King and his wife, Josephine, came to Menominee in the 1880s. He drove a team of horses for the Spencer & Riley livery on Carpenter Street (6th Street), and later at its downtown location on Ogden Avenue (10th Avenue) near Main Street (1st Street). He also worked in a local laboratory. The King family lived at several locations on the east side of town, including Dunlap Avenue (11th Avenue), Myrtle Street (5th Street) and Spies Avenue (15th Avenue).

King’s friendship with the Lincoln family was exposed in a 1905 interview with the Menominee Herald-Leader. He recalled traveling with Lincoln’s party for the debates with Douglas in Chicago, Elgin and Freeport. The delegation traveled by horse-and-buggy and by train. He recalled that one of Douglas’ lapses in the debates with Lincoln was consuming too much alcohol with one of the more serious miscues taking place in Elgin.

Knowing President Lincoln and being on friendly terms with family members, serving as a bodyguard for a famous general and surviving the Civil War weren’t the only things that happened to the Menominee resident in a colorful military and political lifetime. He got to meet Gen. Ulysses Simpson Grant, the great warrior of the Union Army when Grant was a colonel with the 21st Illinois Regiment in the Civil War. He also was introduced to Admiral David D. Porter, a distinguished Navy personality, through a connection with another Menominee man.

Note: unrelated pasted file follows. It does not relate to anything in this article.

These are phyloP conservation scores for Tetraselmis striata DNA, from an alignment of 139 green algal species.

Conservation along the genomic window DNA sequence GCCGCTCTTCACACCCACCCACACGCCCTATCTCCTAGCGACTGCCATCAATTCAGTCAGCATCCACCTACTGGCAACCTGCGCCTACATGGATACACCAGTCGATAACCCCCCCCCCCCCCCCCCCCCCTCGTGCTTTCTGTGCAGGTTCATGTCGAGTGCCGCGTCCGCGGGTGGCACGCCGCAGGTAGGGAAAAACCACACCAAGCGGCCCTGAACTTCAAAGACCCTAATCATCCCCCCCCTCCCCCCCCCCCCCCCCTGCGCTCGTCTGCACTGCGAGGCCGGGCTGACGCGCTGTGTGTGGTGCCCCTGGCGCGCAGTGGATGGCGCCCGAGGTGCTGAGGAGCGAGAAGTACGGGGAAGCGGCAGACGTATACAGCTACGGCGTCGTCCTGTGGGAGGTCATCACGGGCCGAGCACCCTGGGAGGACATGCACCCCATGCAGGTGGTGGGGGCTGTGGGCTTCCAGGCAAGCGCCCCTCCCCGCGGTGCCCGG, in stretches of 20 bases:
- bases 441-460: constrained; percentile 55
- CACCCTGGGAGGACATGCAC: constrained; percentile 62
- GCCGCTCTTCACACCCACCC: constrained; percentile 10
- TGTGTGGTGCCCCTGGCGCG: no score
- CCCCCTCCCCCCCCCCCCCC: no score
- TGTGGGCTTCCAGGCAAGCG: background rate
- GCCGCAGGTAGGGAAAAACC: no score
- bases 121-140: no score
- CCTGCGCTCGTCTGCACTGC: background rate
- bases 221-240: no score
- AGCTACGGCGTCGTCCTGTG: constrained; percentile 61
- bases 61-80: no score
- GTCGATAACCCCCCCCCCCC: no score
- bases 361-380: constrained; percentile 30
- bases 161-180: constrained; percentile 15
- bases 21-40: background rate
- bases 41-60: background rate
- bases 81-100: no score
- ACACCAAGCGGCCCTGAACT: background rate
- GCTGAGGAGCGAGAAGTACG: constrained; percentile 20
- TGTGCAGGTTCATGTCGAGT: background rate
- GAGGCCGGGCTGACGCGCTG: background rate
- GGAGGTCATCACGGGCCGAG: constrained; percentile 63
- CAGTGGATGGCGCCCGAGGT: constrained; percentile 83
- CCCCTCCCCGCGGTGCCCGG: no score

According to King, a Capt. Harkins was in charge of operations when Admiral Porter was away. Harkins accompanied Porter on his well-known expeditions on the Atlantic Coast and in the Gulf of Mexico. Harkins died at his bay shore home in rural Menominee.

Understandably, the hometown newspaper was impressed with the King story, his service in the Civil War and his connection with prominent national and military figures.

“The story of Mr. King’s association with these various men who come to occupy such prominent places in the history of our country, is most unique and interesting and is truly one which any patriotic citizen of this great nation would be proud to be able to relate,” the newspaper noted at the end of the interview.

History is a blend of countless stories. There is no greater resources than to tap into the memories of those who were there, to unearth the stories. We rely on the strength of memory to depict America. Newspapers continue to be the No. 1 source for reflecting back on the memories more than 100 years later.

As the birthplace of Abraham Lincoln, along with his other historic stops along the way, celebrate a special episode in American times, Menominee folks can take pride in knowing that one of its pioneer citizens witnessed some of the great chapters in our nation’s history.